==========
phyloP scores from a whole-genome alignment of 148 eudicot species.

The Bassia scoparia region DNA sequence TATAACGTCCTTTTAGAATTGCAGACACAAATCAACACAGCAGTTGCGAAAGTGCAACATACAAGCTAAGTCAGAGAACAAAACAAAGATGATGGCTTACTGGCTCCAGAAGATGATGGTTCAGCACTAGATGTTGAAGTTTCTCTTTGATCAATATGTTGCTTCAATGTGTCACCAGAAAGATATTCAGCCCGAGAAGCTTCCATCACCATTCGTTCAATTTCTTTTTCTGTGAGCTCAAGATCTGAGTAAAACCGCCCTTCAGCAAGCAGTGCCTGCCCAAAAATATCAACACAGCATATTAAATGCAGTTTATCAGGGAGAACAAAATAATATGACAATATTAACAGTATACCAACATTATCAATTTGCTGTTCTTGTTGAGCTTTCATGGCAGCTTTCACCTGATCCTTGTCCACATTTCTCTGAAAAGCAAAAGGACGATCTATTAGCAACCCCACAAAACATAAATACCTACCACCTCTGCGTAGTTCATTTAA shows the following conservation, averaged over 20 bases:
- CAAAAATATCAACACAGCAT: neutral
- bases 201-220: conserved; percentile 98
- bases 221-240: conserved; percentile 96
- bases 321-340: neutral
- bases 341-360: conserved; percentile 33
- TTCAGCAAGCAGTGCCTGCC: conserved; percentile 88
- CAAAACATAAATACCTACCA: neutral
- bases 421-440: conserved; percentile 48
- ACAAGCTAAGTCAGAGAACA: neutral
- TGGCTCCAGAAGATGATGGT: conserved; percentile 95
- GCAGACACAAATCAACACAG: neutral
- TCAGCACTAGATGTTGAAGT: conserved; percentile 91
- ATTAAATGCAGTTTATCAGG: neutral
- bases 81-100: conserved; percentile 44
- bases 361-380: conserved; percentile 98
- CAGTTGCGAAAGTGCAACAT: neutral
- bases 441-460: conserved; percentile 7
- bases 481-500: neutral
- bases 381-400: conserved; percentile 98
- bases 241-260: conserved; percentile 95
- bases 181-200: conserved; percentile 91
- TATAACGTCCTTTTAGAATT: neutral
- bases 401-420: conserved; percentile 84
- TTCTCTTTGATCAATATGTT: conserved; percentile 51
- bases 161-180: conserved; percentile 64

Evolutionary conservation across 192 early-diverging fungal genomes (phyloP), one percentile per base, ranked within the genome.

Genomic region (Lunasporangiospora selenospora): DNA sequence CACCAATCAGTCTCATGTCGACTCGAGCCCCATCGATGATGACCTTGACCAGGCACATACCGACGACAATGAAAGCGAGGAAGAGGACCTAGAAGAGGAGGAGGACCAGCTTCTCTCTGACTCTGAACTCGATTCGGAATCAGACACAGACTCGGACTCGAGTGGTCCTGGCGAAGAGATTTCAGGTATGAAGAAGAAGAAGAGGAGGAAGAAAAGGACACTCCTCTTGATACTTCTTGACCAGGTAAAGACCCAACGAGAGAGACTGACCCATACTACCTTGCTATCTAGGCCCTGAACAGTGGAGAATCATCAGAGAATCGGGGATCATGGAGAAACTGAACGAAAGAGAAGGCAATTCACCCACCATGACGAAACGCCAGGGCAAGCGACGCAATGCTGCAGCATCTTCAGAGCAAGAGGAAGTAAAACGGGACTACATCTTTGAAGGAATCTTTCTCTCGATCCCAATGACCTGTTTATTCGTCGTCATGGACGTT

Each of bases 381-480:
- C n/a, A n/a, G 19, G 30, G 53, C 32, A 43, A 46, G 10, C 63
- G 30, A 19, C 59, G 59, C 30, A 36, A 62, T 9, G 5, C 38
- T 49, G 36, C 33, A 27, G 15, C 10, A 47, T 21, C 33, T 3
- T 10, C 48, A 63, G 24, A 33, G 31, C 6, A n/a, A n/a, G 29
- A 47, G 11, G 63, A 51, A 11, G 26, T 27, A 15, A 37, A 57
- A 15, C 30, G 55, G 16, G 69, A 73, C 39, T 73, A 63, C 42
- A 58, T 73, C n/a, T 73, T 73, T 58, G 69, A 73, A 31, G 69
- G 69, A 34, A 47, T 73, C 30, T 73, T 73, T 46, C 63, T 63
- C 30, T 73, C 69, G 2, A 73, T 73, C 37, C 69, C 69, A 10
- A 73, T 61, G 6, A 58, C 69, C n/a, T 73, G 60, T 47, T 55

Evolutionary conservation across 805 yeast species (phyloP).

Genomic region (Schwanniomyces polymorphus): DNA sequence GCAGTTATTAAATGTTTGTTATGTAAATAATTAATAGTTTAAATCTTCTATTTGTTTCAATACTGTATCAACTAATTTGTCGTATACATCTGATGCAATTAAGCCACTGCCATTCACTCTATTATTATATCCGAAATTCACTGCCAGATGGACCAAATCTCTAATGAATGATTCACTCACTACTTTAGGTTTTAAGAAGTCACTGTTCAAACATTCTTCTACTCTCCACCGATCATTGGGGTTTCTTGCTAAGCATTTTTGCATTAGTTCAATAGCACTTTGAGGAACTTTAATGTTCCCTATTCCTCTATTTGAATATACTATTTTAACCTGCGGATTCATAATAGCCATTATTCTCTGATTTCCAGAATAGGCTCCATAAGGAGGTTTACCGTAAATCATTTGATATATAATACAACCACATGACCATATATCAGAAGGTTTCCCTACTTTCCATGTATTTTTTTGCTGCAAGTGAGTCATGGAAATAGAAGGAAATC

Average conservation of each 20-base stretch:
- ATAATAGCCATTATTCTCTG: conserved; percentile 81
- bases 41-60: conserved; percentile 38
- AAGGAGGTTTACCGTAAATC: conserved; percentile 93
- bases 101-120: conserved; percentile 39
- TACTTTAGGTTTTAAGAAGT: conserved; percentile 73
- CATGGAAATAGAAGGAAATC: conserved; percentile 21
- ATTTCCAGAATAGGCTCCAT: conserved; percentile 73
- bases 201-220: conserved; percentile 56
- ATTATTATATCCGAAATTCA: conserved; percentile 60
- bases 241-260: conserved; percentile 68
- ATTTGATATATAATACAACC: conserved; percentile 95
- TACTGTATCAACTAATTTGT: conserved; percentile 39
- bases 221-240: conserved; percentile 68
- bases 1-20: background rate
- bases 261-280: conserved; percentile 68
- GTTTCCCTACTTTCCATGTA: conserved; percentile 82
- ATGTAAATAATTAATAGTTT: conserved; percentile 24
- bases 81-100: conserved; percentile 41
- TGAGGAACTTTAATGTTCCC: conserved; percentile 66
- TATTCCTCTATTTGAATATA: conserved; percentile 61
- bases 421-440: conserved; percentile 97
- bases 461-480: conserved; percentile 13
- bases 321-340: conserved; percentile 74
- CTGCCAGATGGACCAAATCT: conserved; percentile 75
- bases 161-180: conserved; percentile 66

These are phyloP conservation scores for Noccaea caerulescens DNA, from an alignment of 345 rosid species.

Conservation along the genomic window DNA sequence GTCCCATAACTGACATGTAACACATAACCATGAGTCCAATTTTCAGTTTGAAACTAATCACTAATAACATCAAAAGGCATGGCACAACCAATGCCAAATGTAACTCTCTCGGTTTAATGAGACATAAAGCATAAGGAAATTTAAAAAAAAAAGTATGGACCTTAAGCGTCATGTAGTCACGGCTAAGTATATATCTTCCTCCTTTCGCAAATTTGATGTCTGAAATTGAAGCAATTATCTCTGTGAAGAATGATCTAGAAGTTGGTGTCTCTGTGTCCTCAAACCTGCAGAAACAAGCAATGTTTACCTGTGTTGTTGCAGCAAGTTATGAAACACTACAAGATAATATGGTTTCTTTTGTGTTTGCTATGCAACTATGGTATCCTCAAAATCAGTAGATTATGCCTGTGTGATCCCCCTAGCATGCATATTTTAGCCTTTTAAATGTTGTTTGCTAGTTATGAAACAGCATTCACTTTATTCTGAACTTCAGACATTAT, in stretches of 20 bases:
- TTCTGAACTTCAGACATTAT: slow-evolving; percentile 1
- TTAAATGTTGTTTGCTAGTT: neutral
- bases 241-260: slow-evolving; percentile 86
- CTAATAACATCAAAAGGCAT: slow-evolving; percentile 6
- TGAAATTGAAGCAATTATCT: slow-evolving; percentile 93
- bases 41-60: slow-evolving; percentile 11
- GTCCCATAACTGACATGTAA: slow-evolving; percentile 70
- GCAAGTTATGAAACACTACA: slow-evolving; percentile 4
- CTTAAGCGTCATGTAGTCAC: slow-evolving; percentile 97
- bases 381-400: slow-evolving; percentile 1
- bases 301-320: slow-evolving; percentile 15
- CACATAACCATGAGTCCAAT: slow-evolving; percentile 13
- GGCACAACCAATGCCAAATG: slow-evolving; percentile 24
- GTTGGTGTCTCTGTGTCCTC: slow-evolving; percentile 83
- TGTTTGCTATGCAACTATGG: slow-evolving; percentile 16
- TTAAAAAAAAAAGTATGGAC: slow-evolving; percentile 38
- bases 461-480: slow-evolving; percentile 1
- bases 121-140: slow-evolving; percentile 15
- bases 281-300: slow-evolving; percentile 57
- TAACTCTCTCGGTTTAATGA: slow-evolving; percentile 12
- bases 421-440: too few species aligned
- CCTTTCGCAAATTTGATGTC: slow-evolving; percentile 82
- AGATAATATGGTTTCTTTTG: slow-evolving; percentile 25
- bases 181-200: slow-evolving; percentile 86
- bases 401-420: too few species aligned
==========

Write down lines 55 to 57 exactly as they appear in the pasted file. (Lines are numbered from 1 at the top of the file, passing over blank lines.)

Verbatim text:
- TACTGTATCAACTAATTTGT: conserved; percentile 39
- bases 221-240: conserved; percentile 68
- bases 1-20: background rate